Many job candidates believe that the more positive they rate themselves on a personality assessment, the more attractive they’ll be to employers. Are they right?
A counterintuitive theory by Pierce and Aguinis explains why this is the biggest myth in assessments: the too much of a good thing effect.
The too much of a good thing effect
The most famous curvilinear relationship is probably the arousal-performance curve:
- For simple tasks, performance flatlines with increasing physiological and psychological arousal.
- For difficult tasks, performance decreases with increasing physiological and psychological arousal.
This relationship perfectly illustrates Pierce and Aguinis’ too much of a good thing theory that the relationship between two factors has an overall pattern of curvilinearity. The relationship:
- starts off as positively linear
- reaches a context-specific inflection point
- asymptotes (flatlines) and often becomes negatively correlated
The problem is that most theories assume a linear relationship, which results in the mistaken belief that more of a positive trait leads to better outcomes when in reality it might be the opposite.
Conscientiousness – being hardworking, organized, and achievement-driven – is generally considered to be the strongest predictor of work performance. Most people interpret this to mean that the more conscientious you are, the better employee you’ll be.
Research has shown this to be true – up to an extent. Le and colleagues found that the relationship between conscientiousness and job performance was positive and then became flat for job high in complexity and negative for jobs low in complexity.
(Le et al., 2011)
Why does being hardworking and organized become detrimental to your job performance?
Researchers believe that extremely conscientious people may:
- pay too much attention to small details at the expense of larger goals
- adhere too rigidly to rules which may inhibit their learning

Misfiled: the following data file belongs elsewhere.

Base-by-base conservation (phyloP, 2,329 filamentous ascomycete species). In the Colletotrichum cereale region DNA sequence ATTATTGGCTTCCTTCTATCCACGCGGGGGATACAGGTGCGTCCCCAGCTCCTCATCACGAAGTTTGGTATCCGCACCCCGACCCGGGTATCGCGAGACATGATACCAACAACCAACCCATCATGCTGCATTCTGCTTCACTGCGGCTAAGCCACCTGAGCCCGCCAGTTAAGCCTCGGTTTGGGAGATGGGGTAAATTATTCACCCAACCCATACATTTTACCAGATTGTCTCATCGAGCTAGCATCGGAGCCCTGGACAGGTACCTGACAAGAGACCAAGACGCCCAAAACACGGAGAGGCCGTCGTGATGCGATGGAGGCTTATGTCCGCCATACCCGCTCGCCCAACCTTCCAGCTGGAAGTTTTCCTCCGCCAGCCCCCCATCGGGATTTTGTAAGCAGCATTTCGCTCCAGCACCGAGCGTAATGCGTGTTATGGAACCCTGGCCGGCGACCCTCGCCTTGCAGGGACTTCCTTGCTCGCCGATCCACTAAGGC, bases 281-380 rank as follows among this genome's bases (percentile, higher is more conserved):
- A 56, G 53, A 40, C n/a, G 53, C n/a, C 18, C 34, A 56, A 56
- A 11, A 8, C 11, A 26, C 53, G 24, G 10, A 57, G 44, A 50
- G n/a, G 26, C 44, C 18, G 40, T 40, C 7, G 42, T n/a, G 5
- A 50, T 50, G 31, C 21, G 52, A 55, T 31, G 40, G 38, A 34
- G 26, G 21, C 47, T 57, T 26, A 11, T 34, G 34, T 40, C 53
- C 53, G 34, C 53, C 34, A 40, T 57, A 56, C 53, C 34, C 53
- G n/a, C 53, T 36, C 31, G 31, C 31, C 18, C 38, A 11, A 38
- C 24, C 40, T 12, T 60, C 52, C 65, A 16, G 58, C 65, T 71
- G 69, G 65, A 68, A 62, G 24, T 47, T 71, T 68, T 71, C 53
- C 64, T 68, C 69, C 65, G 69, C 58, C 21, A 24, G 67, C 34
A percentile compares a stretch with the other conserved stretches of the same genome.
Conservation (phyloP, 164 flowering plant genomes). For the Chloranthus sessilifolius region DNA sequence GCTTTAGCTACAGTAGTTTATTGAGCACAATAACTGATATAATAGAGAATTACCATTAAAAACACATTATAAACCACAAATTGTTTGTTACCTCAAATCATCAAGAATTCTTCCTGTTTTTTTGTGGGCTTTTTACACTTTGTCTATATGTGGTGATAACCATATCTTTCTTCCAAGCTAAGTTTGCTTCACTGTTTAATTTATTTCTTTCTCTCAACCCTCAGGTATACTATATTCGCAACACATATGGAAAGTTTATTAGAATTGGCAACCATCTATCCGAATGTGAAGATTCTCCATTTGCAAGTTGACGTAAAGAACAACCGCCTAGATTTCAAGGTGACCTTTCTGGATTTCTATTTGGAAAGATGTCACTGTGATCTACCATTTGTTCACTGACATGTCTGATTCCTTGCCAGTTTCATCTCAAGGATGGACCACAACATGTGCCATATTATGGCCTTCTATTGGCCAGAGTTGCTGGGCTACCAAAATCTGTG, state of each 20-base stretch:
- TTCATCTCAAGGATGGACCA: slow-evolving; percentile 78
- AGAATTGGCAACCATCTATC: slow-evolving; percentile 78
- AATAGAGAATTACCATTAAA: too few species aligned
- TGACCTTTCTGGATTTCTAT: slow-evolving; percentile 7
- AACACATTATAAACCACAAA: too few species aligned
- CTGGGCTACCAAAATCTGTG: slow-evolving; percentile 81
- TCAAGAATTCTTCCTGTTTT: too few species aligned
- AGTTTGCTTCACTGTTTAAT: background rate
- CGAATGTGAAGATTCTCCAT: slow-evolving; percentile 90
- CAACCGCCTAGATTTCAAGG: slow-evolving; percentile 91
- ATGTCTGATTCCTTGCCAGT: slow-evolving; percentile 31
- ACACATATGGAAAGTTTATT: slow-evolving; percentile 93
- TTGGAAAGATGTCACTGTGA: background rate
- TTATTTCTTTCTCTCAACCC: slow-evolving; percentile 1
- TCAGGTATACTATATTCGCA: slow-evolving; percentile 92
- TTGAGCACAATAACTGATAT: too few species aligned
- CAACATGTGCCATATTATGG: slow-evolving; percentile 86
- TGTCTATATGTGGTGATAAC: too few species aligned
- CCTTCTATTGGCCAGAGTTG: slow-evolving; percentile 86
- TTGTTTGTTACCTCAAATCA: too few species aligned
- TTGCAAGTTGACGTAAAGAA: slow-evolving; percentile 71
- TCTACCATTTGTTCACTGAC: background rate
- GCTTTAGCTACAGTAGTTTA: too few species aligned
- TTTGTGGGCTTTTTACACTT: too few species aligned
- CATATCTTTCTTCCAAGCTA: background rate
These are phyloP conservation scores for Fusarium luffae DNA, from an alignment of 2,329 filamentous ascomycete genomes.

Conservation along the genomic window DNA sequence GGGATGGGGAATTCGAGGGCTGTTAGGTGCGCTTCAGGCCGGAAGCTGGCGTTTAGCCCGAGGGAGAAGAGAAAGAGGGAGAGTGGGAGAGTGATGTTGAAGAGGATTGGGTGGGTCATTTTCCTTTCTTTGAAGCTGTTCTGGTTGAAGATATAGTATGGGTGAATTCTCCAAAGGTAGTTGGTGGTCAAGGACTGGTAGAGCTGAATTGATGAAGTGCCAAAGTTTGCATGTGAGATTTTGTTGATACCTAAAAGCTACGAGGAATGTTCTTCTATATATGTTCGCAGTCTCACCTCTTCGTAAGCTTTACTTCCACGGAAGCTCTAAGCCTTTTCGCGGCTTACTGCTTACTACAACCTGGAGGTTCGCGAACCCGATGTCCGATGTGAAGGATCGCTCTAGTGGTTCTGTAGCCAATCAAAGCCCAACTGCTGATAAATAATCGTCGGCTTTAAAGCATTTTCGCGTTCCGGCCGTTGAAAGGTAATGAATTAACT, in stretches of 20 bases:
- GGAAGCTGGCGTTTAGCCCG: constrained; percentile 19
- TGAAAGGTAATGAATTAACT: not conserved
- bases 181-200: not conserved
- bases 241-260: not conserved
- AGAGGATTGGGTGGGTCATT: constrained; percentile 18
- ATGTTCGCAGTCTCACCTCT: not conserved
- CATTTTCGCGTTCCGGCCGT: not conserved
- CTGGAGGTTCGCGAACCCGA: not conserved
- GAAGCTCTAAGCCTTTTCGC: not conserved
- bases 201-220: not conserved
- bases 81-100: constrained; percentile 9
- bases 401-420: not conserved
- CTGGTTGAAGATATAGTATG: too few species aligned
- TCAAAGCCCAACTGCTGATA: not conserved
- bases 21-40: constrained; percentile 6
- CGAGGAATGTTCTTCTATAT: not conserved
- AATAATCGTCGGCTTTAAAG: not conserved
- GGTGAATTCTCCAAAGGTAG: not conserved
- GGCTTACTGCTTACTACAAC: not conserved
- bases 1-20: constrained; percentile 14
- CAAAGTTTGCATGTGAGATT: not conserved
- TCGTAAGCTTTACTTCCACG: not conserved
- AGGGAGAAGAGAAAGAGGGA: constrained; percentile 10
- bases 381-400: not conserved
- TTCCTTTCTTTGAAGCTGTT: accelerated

People who are high in emotional stability are calm and steadfast, while those on the low end tend to be anxious and temperamental. Seems like a no brainer that people who are high in this trait make better employees, right?
Le and colleagues found similar curvilinear relationships for emotional stability: the relationship between emotional stability and job performance was positive and then became flat for job high in complexity and negative for jobs low in complexity.
(Le et al., 2011)
Why does being calm under pressure become detrimental to your job performance?
Researchers argue that this relationship isn’t linear because:
- a moderate amount of anxiety is motivating because it helps you anticipate and prepare for what’s coming
- after a certain threshold, being more emotionally stable doesn’t provide any additional benefit
Extraversion – being energetic, assertive, and outgoing – is the stereotypical trait associated with sales success. It turns out, however, that you can be too extraverted for sales.
Research by Grant found a curvilinear relationship between extraversion and sales performance: salespeople with moderate levels of extraversion had higher sales sales productivity that salespeople with both low and high levels. These findings are consistent with research featured on the Harvard Business Review that found top sales performers were 30% less extraverted than average sales performers.
Why does being assertive and outgoing become detrimental to your job performance?
Salespeople who are extremely extraverted may come off as too talkative, pushy, and overbearing. People who are moderately extraverted are more likely to be able to talk persuasively while also paying attention to their audience’s needs.
Candidates often believe they need to fake a personality assessment by trying to respond as positively as possible. The data tell us that this is a bad strategy due to the too much of a good thing effect: you might ironically be making yourself a less attractive job candidate to the employer.
So honesty is the best policy definitely applies here. Representing your true self on an assessment maximizes your chances of finding a genuinely good fit at a job and company for you.
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